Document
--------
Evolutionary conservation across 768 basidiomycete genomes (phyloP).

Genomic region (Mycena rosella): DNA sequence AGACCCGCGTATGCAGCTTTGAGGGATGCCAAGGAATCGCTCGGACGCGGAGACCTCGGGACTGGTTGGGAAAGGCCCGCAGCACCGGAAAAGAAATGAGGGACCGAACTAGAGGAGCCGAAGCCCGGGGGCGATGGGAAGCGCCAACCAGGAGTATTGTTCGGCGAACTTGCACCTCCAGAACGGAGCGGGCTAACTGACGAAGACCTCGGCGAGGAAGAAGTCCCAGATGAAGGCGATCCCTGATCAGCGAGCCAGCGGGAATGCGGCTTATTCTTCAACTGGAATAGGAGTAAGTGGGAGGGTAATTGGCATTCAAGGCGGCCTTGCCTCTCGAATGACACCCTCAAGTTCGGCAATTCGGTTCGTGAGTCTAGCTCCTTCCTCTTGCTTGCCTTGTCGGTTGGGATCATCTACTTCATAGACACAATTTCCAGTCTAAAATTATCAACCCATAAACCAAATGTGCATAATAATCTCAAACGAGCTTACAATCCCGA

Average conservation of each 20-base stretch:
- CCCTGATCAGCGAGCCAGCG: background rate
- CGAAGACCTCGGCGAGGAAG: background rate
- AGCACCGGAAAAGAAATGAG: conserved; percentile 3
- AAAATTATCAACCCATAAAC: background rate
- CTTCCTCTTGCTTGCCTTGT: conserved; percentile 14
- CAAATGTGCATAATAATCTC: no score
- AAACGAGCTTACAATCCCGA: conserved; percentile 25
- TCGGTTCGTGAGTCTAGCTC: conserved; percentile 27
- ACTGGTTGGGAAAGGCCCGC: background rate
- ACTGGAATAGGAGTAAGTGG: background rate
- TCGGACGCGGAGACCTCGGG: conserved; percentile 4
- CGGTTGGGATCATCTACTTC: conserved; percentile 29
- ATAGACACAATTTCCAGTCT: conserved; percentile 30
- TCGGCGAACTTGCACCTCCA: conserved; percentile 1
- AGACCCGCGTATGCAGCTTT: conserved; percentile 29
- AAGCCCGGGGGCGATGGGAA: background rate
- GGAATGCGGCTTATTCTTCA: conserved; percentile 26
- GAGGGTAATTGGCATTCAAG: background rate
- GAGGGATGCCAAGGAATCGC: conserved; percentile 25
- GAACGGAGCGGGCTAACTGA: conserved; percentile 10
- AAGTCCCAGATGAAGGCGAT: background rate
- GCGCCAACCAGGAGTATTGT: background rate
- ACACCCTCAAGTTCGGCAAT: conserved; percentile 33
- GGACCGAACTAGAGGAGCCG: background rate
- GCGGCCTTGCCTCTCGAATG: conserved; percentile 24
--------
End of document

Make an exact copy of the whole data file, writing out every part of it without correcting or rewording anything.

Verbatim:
Evolutionary conservation across 768 basidiomycete genomes (phyloP).

Genomic region (Mycena rosella): DNA sequence AGACCCGCGTATGCAGCTTTGAGGGATGCCAAGGAATCGCTCGGACGCGGAGACCTCGGGACTGGTTGGGAAAGGCCCGCAGCACCGGAAAAGAAATGAGGGACCGAACTAGAGGAGCCGAAGCCCGGGGGCGATGGGAAGCGCCAACCAGGAGTATTGTTCGGCGAACTTGCACCTCCAGAACGGAGCGGGCTAACTGACGAAGACCTCGGCGAGGAAGAAGTCCCAGATGAAGGCGATCCCTGATCAGCGAGCCAGCGGGAATGCGGCTTATTCTTCAACTGGAATAGGAGTAAGTGGGAGGGTAATTGGCATTCAAGGCGGCCTTGCCTCTCGAATGACACCCTCAAGTTCGGCAATTCGGTTCGTGAGTCTAGCTCCTTCCTCTTGCTTGCCTTGTCGGTTGGGATCATCTACTTCATAGACACAATTTCCAGTCTAAAATTATCAACCCATAAACCAAATGTGCATAATAATCTCAAACGAGCTTACAATCCCGA

Average conservation of each 20-base stretch:
- CCCTGATCAGCGAGCCAGCG: background rate
- CGAAGACCTCGGCGAGGAAG: background rate
- AGCACCGGAAAAGAAATGAG: conserved; percentile 3
- AAAATTATCAACCCATAAAC: background rate
- CTTCCTCTTGCTTGCCTTGT: conserved; percentile 14
- CAAATGTGCATAATAATCTC: no score
- AAACGAGCTTACAATCCCGA: conserved; percentile 25
- TCGGTTCGTGAGTCTAGCTC: conserved; percentile 27
- ACTGGTTGGGAAAGGCCCGC: background rate
- ACTGGAATAGGAGTAAGTGG: background rate
- TCGGACGCGGAGACCTCGGG: conserved; percentile 4
- CGGTTGGGATCATCTACTTC: conserved; percentile 29
- ATAGACACAATTTCCAGTCT: conserved; percentile 30
- TCGGCGAACTTGCACCTCCA: conserved; percentile 1
- AGACCCGCGTATGCAGCTTT: conserved; percentile 29
- AAGCCCGGGGGCGATGGGAA: background rate
- GGAATGCGGCTTATTCTTCA: conserved; percentile 26
- GAGGGTAATTGGCATTCAAG: background rate
- GAGGGATGCCAAGGAATCGC: conserved; percentile 25
- GAACGGAGCGGGCTAACTGA: conserved; percentile 10
- AAGTCCCAGATGAAGGCGAT: background rate
- GCGCCAACCAGGAGTATTGT: background rate
- ACACCCTCAAGTTCGGCAAT: conserved; percentile 33
- GGACCGAACTAGAGGAGCCG: background rate
- GCGGCCTTGCCTCTCGAATG: conserved; percentile 24